How are we called to do God’s business? Lent 3

How are we called to do God’s business? Lent 3

Third SUNDAY Of Lent,   March 4, 2018

Exodus 20:1-17, Psalm 19, 1 Corinthians 1:18-25, John 2:13-22

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I suspect you might all agree with me that this is one of the most striking passages in the Gospels. It shows Jesus on the verge of violence as he drives the money changers out of the temple. It is a blow struck at the heart of his religious tradition. It is a powerful memory when you consider that all four gospels include an account of Jesus’ disruption at the temple.

The synoptic gospels of Matthew, Mark and Luke are similar, with some variants, and place the incident near the end of the gospel when Jesus enters Jerusalem for Passover the week he was crucified. In John, the incident occurs toward the beginning of the gospel and is distinctively different from the brief synoptic versions. Scholars agree that the gospel accounts are grounded in an historical incident.

Most theologians and historians seem to concur that the synoptic placement is more plausible historically because it provides the provocation for Jesus’ arrest and execution.

The gospel of John was written, of course, after the fall of the temple in 70 of the Christian era. Consider the way that this gospel is written. Jesus throws out the money changers. He engages in dialogue with the authorities. He responds to them by saying, “destroy this temple, and in three days I will raise it up”. They respond, “hah, this temple has been under construction for forty-six years and you can raise it up in three days”! “But he was speaking of the temple of his body.” And right after that sentence John takes us from the beginning of Jesus’ ministry three years prior to after his death by saying “after he was raised from the dead, his disciples remembered that he had said this”.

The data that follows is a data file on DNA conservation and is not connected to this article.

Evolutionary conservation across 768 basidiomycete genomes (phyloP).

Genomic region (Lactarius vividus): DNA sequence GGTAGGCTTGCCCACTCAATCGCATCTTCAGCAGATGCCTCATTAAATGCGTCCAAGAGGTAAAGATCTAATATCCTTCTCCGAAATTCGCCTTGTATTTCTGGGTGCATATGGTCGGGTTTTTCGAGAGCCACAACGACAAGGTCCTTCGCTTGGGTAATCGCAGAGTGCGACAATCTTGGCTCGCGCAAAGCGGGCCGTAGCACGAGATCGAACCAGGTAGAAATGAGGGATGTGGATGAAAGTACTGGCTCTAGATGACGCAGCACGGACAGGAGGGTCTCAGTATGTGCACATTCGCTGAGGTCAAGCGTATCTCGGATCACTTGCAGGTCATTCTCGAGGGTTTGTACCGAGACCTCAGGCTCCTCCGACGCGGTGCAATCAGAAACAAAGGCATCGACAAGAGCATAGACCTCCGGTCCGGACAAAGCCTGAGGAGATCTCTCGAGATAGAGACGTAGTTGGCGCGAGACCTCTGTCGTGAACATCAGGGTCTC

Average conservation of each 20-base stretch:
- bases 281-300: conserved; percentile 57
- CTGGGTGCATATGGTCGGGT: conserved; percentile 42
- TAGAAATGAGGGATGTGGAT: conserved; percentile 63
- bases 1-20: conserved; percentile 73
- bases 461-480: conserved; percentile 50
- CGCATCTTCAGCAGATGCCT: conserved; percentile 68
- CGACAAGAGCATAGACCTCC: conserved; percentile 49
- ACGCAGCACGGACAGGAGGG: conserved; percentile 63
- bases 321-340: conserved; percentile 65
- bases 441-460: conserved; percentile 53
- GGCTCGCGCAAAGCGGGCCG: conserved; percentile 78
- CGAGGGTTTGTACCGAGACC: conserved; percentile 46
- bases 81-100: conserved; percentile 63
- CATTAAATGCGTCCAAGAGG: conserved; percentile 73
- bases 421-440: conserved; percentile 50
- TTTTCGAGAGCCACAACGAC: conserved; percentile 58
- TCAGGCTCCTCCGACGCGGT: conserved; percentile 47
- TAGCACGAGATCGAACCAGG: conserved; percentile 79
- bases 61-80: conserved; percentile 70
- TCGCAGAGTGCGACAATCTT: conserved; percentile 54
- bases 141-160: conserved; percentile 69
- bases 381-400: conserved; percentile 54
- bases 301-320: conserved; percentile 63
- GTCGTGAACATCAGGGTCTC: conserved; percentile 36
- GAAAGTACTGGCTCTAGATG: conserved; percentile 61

Anyone else confused? I sure am.

The gospel of John places the scene in the first of three pilgrimages to Jerusalem. Jesus’ angry demonstration at the temple is the second sign in the narrative. The occasion of the first sign is among family and friends at a wedding in Cana, a small town in Galilee (2:1-11). The second sign follows only few verses after the first, but the context is by contrast urban, public and politically charged. Crowds swell the population of Jerusalem at Passover, bringing an increased need for services, not least of all access to the temple’s sacrificial rites. Crowds heighten the potential for disturbance and therefore the increased presence of Roman troops for crowd control. In this volatile setting, Jesus makes a whip, drives out animals, people selling them, and moneychangers; he pours out their money and tips over their tables. The second sign pertains to the temple, but what invokes Jesus’ wrath?